Thunberg began her protest for climate action alone in August outside the Swedish parliament, but she has since drawn support around the world from children, teenagers and adults
* Teen activist urges EU leaders to tackle climate crisis
* Early tally of 300,000 protesters expected to rise
* "Act fast and now," youth in Brussels tells governments (Adds New York protest)
By Anna Ringstrom and Clement Rossignol
STOCKHOLM/BRUSSELS, May 24 (Reuters) - Swedish teenage activist Greta Thunberg urged European politicians on Friday to focus on a climate crisis instead of "bickering", as children walked out of classes around the world to back her demands for urgent action to curb carbon emissions.
Thunberg, 16, said the threat of societal breakdown posed by runaway climate change should overshadow every other campaign issue in the European Union's parliamentary elections this week.
"If the EU were to decide to seriously fight the climate crisis, it would mean a decisive global change. And the EU election should reasonably only be about this. But it isn't," Thunberg told thousands gathered in Kungstradgarden square in Stockholm's banking district.
By 2200 GMT, more than 1.8 million people in 2,350 cities across 125 countries had joined the strike, according to a tally on the Facebook page of the Fridays for Future movement, a network of young climate protesters.
An estimated 1.5 million young people took part in a previous global school strike on March 15.
In New York, several hundred children and teenagers marched from Columbus Circle to Times Square, shouting their support for a "Green New Deal" proposed in Congress that calls among other things for 100 percent of U.S. power demand to be met though renewable energy sources within 10 years.
The protesters held a "die-in" in Times Square, lying on the ground for 11 minutes to represent the 11 years scientists have said it may take for earth's temperature to rise to an irreversible tipping point if carbon emissions are not substantially cut.
Climate change has moved up the political agenda this year, especially among young, first-time voters who fear that they will bear the brunt of global warming, spurring a wave of support for Green candidates.
But much of the debate during European campaigning has focused on issues such as immigration and austerity.
The single most effective weapon in the fight against climate change - imposing taxes on those who emit greenhouse gases - can be politically fraught, however. France was forced to delay a plan to raise taxes on diesel oil last December in response to weeks of sometimes violent protests.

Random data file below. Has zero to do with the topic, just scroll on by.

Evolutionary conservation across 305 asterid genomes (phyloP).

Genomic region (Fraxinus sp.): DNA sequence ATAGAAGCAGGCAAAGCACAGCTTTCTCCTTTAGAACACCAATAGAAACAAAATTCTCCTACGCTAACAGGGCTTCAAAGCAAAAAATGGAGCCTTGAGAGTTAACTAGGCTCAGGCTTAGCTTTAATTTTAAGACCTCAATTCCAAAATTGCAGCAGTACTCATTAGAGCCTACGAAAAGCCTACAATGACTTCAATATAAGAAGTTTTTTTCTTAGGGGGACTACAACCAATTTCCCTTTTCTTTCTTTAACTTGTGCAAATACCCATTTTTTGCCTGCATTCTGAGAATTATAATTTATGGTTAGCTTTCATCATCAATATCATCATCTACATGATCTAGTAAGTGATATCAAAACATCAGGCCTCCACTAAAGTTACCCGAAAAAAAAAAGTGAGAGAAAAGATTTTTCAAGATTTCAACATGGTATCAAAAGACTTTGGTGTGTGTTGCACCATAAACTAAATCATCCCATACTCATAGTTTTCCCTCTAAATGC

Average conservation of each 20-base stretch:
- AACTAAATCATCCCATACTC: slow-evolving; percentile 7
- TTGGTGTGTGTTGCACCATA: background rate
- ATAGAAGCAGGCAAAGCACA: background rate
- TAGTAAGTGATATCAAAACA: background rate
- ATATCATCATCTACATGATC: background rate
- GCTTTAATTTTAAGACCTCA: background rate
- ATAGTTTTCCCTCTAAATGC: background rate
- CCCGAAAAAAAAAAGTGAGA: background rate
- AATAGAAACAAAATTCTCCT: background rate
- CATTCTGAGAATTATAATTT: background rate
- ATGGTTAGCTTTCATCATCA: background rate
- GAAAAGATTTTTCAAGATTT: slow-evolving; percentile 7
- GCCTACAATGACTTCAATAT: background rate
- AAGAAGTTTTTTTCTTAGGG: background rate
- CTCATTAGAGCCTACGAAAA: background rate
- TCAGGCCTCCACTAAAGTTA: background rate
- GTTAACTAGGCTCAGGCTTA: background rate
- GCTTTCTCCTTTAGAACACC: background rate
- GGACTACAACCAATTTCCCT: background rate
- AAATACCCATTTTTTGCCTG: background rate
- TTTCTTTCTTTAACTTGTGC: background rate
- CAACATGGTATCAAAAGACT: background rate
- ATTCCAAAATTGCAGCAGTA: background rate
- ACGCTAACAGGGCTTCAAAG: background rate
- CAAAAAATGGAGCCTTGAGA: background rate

FRIDAYS FOR FUTURE
Thunberg has emerged as a leading figure in the movement since she first protested in favour of climate action alone in August outside the Swedish parliament. She was nominated for a Nobel Peace Prize, featured on the cover of Time magazine and travelled Europe by train to lambaste senior figures in government and industry.
Children, teenagers and adults who had felt powerless in the face of the climate crisis have rallied behind Fridays for Future in the hope of forcing politicians and business leaders to heed scientists' warnings.
"We are putting pressure on the governments and we want them to act fast and now," said David Wicker, 14, who joined some 7,500 young protesters in Brussels.
Young people who took time off school to protest on Friday urged adults to heed calls by climate activists for a global general strike on Sept. 20.
In Paris, Celia Benmessaoud, 15, held up a sign saying "There's Is No Planet B," and said she hoped the school strike would change the world - echoing participants around the world, from India, Turkey and Gambia to countries across Europe.
Global warming caused by heat-trapping greenhouse gases from burning fossil fuels has already led to droughts and heatwaves, melting glaciers, rising sea levels and floods, scientists say.
Carbon emissions hit a record high last year, despite a warning from the U.N.-backed Intergovernmental Panel on Climate Change in October that output of the gases will have to be slashed over the next 12 years to stabilise the climate. (Reporting by Sonali Paul and Charlotte Greenfield in Wellington, Anna Ringstrom in Stockholm, Clement Rossignol in Brussels, Bart Biesemans in Brussels, Gabriella Borter in New York, Rachel Joyner in Paris and Matthew Green in London Writing by Sonali Paul and Matthew Green Editing by Mark Heinrich, Bill Tarrant and Sonya Hepinstall)
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